Foreign Policy Blogs

Negotiating with the Taliban: What Do Americans Think?

The always provocative Ahmed Rashid has another worthwhile column in the Washington Post about the US and Karzai government negotiating with the Taliban that tangentially brought up an interesting issue: How would American voters react to American talks with the Taliban? This is obviously an important factor as there will inevitably be some form of negotiations between US officials and certain leaders of the Taliban-led insurgency and as Rashid proclaims, the Taliban leadership themselves desire direct talks with the US. American public support of such negotiations would be a substantive factor in allowing a US-led team to move in this direction. For instance, if most Americans viewed Al Qaeda and the Taliban as one and the same, it is doubtful that an American administration would be able to hold substantial public negotiations. Some time in the near or distant future Taliban and American leaders will find it in their interests to come to the negotiating table in a serious manner, will the American public be approving enough?

According to Rashid, the Obama administration is ‘divided’ over how American voters would react to Taliban negotiations. I scavenged the net and this database of polling data for signs of public opinion about the Taliban, but did not find much. The most relevant poll data I found was this ABC News/Washington Post  Poll, Dec. 10-13, 2009. N=1,003 adults nationwide. MoE ± 3.5 (for all adults), which asked:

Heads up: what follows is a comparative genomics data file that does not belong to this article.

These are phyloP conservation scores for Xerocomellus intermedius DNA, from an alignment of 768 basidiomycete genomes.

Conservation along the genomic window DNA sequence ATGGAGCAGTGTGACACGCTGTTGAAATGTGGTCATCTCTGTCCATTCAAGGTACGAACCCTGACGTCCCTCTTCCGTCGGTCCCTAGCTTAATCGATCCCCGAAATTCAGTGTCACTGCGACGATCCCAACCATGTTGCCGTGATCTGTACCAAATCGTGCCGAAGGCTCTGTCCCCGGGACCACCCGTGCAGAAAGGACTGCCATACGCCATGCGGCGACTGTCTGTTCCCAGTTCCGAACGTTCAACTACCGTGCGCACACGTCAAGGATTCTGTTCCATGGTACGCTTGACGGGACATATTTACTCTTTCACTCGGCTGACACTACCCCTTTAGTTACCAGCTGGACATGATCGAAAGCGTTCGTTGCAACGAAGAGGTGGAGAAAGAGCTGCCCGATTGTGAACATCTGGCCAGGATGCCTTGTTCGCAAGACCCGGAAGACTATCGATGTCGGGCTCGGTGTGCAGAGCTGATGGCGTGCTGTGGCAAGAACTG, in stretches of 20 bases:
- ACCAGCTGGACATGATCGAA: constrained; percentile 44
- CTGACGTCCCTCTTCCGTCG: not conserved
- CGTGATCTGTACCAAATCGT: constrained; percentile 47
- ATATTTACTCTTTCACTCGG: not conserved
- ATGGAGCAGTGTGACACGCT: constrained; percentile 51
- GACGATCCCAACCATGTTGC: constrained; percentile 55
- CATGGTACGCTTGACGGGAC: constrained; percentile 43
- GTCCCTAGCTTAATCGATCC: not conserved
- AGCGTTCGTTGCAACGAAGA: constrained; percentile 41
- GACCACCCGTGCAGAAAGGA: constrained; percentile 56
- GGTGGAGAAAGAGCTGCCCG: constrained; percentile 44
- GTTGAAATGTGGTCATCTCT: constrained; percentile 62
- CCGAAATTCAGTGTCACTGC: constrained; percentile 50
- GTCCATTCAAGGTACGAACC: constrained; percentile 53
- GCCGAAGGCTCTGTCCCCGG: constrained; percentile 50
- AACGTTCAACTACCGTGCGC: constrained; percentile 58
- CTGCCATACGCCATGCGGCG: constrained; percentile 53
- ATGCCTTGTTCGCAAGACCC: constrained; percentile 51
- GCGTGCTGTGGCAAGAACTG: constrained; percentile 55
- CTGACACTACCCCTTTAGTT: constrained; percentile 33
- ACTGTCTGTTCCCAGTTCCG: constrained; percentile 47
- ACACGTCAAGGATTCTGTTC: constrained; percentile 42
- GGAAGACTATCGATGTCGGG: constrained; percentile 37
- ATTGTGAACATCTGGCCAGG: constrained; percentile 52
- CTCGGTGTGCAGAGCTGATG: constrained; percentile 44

“How do you feel today about the Taliban having given support to Osama bin Laden and al-Qaeda before the terrorist attacks of September 11th, 2001? Would you say you’re extremely angry about that, very angry, somewhat angry, or not so angry?”


Extremely Angry -39%

Very Angry – 34%

Somewhat Angry -18%

Not So Angry -8%

Unsure – 2%

The question is far from ‘Would you approve of US negotiations with the Taliban?’ and it is somewhat loaded as it directly references 9/11 and Al Qaeda, but I still believe the poll’s results tell us, and more important, the Obama administration, something. First off, a strong 73% of Americans polled still show serious anger toward the Taliban for aiding Al Qaeda nearly a decade after 9/11, so I doubt that this is likely to ebb much in the future. In other words, the Taliban are largely looked at as a group that will forever be responsible for one of the greatest tragedies in American history. However, I believe this ‘anger’ is more than superseded by a popular desire to obtain success (aka a stable Afghan state that can control international terrorists to an acceptable degree) and get the heck out of Afghanistan.

Though poll numbers showing support for a strong US presence in Afghanistan have been on the rise since the announcement of the Obama/McChrystal surge strategy and are importantly above the 50% threshold, these numbers may be falling as Americans are looking for a way out, which many assume would involve negotiations with the Taliban-led insurgency. A new Angus Reid Public Opinion poll has found that support for the war has fallen 3 points down to 51% approval with 25% foreseeing a clear American victory, 26% seeing a negotiated settlement with the Taliban from a position of American strength, and only 9% seeing negotiations ending the war with a strong Taliban, and 4% predicting a total US defeat.

In my opinion, the American public will soon be ready to hear that our government, in partnership with the Karzai and the Afghan Parliament, is directly negotiating a political deal with elements of the Taliban. What I believe Americans will desire for this to happen is that A. it is from a position of strength (though by mid-2011 this could be less important) B. it is not with specific Taliban leadership that has/had direct contacts with Al Qaeda. In other words, the American public is willing to be flexible to a degree on this issue, giving the Obama administration room to bring about a pragmatic, workable conclusion to this conflict.